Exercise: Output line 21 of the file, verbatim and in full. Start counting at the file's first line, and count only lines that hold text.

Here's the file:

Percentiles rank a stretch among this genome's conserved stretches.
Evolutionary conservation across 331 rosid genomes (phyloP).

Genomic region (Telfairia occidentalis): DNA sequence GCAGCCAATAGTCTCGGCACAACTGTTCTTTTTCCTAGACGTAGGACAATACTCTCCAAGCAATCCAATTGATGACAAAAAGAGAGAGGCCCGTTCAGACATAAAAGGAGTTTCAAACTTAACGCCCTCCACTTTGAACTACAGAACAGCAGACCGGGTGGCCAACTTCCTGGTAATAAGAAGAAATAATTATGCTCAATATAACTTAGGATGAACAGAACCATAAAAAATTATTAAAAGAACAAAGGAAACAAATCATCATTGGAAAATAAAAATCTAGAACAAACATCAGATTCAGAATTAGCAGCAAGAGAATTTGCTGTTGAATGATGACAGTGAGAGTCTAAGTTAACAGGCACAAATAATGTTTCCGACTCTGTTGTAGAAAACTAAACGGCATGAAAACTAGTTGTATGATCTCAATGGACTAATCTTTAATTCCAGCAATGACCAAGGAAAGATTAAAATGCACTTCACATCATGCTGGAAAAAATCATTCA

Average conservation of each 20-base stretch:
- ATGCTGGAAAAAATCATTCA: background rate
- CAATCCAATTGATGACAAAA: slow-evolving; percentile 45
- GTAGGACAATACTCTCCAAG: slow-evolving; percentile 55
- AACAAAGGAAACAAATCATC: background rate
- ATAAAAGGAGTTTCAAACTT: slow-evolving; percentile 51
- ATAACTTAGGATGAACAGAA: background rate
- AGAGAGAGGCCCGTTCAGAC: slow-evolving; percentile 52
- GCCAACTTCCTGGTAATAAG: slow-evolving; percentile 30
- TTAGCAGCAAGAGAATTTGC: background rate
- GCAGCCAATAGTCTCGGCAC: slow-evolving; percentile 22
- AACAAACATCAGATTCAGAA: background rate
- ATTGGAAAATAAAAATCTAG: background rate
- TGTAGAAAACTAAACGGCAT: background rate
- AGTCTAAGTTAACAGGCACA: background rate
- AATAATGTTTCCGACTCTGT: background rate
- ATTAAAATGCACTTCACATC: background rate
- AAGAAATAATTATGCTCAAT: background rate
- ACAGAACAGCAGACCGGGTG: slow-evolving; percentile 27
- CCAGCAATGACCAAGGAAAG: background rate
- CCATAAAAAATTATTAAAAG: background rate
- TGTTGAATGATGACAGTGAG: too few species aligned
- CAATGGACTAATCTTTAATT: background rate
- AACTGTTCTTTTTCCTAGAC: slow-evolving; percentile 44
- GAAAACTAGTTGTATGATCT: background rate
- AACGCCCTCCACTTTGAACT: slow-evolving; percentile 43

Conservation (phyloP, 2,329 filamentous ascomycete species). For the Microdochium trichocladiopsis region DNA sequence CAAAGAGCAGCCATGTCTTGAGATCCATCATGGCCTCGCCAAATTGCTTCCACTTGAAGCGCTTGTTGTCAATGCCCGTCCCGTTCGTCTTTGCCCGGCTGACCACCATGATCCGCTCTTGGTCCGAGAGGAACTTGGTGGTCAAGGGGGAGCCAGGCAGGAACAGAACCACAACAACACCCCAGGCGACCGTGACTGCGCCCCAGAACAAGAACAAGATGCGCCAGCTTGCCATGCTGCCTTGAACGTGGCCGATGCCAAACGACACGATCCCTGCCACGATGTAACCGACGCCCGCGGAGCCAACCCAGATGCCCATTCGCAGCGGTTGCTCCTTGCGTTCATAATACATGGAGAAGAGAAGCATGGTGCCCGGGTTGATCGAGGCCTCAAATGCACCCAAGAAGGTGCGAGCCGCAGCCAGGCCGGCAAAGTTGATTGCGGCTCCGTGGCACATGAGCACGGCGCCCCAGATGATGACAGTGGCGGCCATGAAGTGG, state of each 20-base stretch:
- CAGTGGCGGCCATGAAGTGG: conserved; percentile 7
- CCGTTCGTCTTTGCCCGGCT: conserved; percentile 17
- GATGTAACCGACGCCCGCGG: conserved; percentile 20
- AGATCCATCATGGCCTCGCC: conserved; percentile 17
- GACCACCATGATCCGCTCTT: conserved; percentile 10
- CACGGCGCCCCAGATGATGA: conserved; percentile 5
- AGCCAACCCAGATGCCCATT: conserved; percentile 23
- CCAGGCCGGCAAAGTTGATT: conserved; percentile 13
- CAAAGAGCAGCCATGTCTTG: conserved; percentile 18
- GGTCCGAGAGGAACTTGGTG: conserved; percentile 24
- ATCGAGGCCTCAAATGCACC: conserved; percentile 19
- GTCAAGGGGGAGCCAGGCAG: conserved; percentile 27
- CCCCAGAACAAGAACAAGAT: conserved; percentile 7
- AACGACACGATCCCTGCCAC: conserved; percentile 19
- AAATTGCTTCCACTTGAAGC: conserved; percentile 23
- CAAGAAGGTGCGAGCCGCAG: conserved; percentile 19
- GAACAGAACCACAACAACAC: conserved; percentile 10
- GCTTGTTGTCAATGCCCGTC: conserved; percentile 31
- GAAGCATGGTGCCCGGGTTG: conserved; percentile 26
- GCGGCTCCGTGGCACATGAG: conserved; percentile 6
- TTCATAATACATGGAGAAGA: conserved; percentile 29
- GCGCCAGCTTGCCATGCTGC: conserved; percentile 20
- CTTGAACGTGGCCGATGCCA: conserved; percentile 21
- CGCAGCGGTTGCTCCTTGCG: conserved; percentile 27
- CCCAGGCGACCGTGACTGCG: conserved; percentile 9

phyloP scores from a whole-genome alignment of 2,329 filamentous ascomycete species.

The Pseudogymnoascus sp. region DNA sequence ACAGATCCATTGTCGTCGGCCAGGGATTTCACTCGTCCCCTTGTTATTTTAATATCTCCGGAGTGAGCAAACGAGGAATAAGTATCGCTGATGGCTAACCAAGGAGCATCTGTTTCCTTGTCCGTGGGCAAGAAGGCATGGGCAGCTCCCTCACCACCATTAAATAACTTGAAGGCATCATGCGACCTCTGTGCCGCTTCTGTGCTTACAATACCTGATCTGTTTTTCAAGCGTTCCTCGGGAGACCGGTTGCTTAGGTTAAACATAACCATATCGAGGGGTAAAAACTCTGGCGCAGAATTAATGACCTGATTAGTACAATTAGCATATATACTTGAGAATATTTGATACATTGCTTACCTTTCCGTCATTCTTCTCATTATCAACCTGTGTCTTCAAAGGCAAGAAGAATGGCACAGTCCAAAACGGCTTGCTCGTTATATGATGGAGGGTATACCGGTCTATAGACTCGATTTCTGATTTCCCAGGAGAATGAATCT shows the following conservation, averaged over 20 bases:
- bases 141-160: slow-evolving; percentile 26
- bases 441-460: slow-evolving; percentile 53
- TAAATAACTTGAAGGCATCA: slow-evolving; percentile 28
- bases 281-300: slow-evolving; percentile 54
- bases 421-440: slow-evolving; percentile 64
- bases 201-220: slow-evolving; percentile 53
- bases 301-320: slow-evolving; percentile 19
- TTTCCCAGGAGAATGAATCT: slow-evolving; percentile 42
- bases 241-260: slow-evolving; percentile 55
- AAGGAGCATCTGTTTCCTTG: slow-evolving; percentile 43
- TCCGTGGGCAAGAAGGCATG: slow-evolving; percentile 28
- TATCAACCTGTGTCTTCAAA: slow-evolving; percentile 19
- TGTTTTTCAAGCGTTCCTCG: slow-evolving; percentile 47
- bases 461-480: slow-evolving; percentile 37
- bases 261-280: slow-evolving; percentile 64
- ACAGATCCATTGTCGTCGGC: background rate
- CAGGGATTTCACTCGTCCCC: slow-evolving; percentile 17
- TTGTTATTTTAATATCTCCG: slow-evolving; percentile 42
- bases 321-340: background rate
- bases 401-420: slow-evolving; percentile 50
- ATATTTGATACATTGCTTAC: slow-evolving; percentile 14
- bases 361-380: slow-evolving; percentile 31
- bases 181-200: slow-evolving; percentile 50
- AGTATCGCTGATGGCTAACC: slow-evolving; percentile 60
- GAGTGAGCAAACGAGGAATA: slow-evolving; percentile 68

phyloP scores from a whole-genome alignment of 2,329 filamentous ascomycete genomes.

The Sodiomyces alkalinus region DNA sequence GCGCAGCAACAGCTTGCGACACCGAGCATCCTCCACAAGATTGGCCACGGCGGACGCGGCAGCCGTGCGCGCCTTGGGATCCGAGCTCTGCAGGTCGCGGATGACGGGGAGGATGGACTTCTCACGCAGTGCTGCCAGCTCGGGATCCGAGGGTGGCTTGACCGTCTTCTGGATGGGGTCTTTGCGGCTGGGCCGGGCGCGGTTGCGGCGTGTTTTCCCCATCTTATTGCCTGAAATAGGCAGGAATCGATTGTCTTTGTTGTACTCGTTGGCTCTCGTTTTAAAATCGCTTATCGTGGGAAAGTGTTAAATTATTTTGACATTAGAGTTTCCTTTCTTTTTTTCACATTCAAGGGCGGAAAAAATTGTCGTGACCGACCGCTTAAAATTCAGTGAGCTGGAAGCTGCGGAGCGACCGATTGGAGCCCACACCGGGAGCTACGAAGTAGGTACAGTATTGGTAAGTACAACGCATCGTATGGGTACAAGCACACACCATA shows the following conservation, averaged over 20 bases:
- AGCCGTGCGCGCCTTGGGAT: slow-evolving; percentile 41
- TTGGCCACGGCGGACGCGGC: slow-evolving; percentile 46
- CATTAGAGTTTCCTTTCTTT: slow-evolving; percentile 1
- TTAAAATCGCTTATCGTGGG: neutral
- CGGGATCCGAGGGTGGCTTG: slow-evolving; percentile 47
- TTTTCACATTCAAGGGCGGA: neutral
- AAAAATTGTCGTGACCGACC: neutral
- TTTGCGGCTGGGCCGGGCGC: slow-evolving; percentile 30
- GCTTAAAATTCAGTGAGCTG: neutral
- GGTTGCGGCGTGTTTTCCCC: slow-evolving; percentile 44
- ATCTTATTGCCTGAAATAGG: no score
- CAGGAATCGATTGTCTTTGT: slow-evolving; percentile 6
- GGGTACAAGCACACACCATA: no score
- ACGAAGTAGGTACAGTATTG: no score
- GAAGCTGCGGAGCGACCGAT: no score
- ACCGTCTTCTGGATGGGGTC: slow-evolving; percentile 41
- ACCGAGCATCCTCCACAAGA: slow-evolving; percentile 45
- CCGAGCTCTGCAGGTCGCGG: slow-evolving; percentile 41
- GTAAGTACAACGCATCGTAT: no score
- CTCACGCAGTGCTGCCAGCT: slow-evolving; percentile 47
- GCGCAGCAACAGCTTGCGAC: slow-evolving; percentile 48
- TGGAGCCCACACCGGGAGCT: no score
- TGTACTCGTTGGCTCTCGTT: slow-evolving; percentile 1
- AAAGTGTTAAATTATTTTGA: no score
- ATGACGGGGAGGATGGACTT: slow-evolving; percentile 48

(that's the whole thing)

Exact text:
- AAGAAATAATTATGCTCAAT: background rate